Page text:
PHOTO BY VICTOR PRADO
Anheuser-Busch hasn’t always had the cleanest environmental record; it’s not a shock that the world’s largest brewing company emits a lot of CO2. Over the years, however, the St. Louis–based giant has made progress toward reducing its carbon footprint. And in 2018, the company announced a series of sustainability goals to achieve by the year 2025; it’s already on track to have 100 percent of its purchased electricity come from renewable sources by 2021, and last year it reduced its water consumption by 128 million gallons through an internal competition among workers.
Leading Anheuser-Busch’s green charge is vice president of procurement and sustainability Ingrid De Ryck. Here, she tells Hemispheres how the company that’s famous for its Clydesdales is hoofing it toward a cleaner future.
What are Anheuser-Busch’s 2025 Sustainability Goals?
They go over four big things. The first one is renewable electricity and carbon reduction. Our target is to have 100 percent of our purchased electricity come from renewable sources and to reduce our CO2 emissions across the entire value chain by 25 percent. The second one is water stewardship. All of our facilities will need to engage in water efficiency efforts in 100 percent of our communities that are located in what we call high-stress areas. The third one is smart agriculture. Our target is to have 100 percent of our direct growers be highly skilled, connected, and financially empowered. And the fourth one is circular packaging, where all of our packaging will either be returnable or made from a majority recycled content.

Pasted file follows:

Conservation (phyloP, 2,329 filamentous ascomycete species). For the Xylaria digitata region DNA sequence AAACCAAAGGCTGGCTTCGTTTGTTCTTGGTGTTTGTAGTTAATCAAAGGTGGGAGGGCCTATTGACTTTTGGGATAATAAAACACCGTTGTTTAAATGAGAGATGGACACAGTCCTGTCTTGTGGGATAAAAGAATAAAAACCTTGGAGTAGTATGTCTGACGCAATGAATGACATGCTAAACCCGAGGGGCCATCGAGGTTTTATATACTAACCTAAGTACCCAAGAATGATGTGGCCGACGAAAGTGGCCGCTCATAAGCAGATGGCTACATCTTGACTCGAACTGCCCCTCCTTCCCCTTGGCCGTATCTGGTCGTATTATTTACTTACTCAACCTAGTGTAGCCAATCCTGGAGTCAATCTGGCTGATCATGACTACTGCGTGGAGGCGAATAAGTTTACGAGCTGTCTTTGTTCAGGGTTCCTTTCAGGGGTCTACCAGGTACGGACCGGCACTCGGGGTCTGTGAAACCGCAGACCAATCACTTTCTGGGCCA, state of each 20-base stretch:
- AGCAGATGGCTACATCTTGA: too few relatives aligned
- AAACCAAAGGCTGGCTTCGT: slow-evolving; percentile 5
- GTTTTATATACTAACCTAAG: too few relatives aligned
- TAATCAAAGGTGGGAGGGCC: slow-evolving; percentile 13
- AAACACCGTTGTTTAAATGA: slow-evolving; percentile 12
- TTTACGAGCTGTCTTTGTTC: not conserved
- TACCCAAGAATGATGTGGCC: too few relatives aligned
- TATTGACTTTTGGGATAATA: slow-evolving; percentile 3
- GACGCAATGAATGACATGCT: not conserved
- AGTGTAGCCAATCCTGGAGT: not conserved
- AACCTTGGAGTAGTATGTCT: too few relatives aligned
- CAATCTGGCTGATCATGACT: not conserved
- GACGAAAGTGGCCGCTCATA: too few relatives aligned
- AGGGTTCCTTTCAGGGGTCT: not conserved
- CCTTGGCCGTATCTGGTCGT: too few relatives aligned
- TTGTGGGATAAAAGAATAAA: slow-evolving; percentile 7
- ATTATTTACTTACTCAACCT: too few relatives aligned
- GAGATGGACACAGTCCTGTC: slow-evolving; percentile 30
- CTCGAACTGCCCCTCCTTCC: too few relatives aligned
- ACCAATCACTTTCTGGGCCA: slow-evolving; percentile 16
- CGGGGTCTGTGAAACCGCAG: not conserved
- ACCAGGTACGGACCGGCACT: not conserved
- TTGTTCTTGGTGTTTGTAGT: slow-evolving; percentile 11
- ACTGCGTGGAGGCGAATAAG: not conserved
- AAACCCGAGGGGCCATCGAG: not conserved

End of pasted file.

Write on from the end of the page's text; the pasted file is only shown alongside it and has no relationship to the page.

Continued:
Is it challenging to stay true to these sustainability values when you have to be mindful of the bottom line?
It is definitely challenging. It would be easier to achieve some of those goals if we said, “Lets just spend a bunch of money so that we can achieve them.” In the short term, we have to have those trade-offs.
Was there a moment when you realized this plan might really work?
On renewable electricity, when we crafted this goal internally we were thinking, I don’t even know where to begin. Our first deal was just a couple of percentage [points] of it, but if you build that understanding, you then see the path toward partnerships like the one we have with Enel Green Power [which has committed to providing 50 percent of Anheuser-Busch’s purchased renewable energy]. It takes a long time to get to a place that makes sense for both parties, but when we did that first agreement it was like, Oh yeah! It is possible! Big wins like that are essential to keep the momentum going, but also to build credibility with the external world.
What’s the case for a business of your size to adopt sustainable practices?
There are two main factors. One is efficiency. If we’re able to use our scale to improve the cost of sustainable initiatives, the entire market is going to invest. Those practices are going to be available to a lot more companies and consumers … And let’s look at the top line. There is plenty of research available that consumers are looking for brands with a purpose. For us, it’s about efficiency and providing purpose to our brand.
How Anheuser-Busch Is Making Beer Greener
Anheuser-Busch InBev’s share of global beer sales in 2017, per Euromonitor International
Planned reduction of CO2 emissions across the value chain by 2025
Purchased electricity coming from renewable sources by 2021
Zero-emission Tesla (40) and Nikola (800)
trucks the company has ordered
within the company’s U.S. breweries